Enter Phase Hole-In-One: After weeks of shoving and drilling, Plaid Shirt Nation has arrived right next door, as in the corn fields to the right AND the cow pasture to the left of our house. I get to see men in yellow hats traipsing the ground from dawn to dusk. Why, one morning, when there was a heavy fog on the ground, I had no idea there was a little conglomeration of men in my back yard until the fog lifted. Suddenly, Poof! There they were. I sure am glad I closed the blinds in the bathroom that morning.
As the back hoes, earth movers, rock shakers and wood chippers work diligently in Tonka Town; our quiet little slice of heaven has turned into a nearly fatal disaster. One morning, driving down my own driveway, I crossed paths with a dump truck and was nearly broadsided. Somehow, our driveway has become a busy intersection through which the big trucks cross to get to the field on our right. There they created for themselves a little dumping ground, a ceremonial graveyard for the ravaged farmer’s property.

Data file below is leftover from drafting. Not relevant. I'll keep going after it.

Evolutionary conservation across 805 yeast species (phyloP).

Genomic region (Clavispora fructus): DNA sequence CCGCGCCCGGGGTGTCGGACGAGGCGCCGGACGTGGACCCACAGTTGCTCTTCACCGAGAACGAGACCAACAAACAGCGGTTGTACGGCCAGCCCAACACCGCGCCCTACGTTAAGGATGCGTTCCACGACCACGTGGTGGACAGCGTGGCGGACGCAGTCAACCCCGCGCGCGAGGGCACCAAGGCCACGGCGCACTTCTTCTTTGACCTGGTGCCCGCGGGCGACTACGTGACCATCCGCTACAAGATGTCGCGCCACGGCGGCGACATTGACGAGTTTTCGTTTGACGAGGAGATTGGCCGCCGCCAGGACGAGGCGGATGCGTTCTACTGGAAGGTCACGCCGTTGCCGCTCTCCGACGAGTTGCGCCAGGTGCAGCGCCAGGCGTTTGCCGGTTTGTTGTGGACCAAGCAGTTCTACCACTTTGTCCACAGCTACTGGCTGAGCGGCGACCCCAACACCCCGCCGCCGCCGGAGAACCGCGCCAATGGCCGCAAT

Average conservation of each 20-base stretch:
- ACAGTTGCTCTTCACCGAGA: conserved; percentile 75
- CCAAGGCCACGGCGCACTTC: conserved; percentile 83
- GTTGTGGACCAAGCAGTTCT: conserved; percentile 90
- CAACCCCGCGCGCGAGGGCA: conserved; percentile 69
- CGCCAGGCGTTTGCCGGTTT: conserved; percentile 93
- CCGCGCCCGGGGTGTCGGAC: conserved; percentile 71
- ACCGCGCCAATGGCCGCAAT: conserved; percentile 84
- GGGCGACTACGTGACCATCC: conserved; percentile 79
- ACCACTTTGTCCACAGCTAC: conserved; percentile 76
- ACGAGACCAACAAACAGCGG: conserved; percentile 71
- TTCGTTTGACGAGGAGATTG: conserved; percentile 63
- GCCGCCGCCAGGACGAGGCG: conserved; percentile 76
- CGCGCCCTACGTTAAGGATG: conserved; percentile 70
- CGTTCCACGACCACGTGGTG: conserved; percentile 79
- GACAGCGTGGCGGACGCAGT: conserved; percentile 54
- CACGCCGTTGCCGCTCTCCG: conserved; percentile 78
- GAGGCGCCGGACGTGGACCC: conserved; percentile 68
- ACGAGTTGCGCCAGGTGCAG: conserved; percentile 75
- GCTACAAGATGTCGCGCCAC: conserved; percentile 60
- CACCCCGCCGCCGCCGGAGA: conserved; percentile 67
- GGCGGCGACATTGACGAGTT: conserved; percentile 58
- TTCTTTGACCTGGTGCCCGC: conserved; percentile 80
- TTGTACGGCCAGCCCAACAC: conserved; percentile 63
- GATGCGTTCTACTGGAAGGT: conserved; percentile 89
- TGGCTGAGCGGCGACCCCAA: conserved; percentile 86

They dig big holes, fill the trucks with dirt, drive across the driveway, dump the dirt and drive back for free refills. The only thing in their way is OUR HOUSE. In order to enter and exit one’s place of residence, we prefer the method of OUR DRIVEWAY, through which we exit the giant pit of destruction.
Men in big, yellow, beeping trucks always get the right of way, even in one’s own property. They should’ve put up caution signs in our driveway; perhaps a crossing guard.
The lesson I learned that morning was two fold: 1. Don’t wait until I’m in the car to put on my lipstick. Seeing a yellow behemoth bearing down in one’s peripheral vision is not good for makeup application. 2. Always look both ways before crossing MY driveway.